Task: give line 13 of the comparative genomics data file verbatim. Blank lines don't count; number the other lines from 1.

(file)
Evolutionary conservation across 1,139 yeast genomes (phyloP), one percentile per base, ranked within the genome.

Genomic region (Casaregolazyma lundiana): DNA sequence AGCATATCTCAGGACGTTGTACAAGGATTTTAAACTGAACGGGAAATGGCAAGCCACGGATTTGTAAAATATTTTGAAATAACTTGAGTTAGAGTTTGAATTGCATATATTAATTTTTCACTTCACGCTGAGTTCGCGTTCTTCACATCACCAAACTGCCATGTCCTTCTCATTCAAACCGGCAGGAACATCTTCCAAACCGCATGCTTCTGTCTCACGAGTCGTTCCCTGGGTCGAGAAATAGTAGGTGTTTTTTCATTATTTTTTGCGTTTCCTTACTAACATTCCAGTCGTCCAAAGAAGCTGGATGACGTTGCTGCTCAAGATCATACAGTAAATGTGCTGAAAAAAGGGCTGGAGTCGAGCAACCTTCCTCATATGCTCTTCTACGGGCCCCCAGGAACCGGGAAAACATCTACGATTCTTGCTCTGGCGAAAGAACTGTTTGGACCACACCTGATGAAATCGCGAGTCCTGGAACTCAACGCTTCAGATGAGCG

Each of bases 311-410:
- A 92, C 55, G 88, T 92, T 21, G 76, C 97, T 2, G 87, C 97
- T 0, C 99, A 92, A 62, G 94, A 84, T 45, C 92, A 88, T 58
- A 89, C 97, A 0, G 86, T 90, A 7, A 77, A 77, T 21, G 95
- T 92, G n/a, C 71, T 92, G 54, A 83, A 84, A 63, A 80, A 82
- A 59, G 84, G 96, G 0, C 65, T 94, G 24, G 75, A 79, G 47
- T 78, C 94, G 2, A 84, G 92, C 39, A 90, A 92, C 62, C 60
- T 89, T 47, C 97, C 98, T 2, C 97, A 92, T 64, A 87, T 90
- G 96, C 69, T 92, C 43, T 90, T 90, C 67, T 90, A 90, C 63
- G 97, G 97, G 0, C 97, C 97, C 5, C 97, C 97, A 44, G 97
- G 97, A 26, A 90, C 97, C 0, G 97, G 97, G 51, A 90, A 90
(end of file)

- G 97, A 26, A 90, C 97, C 0, G 97, G 97, G 51, A 90, A 90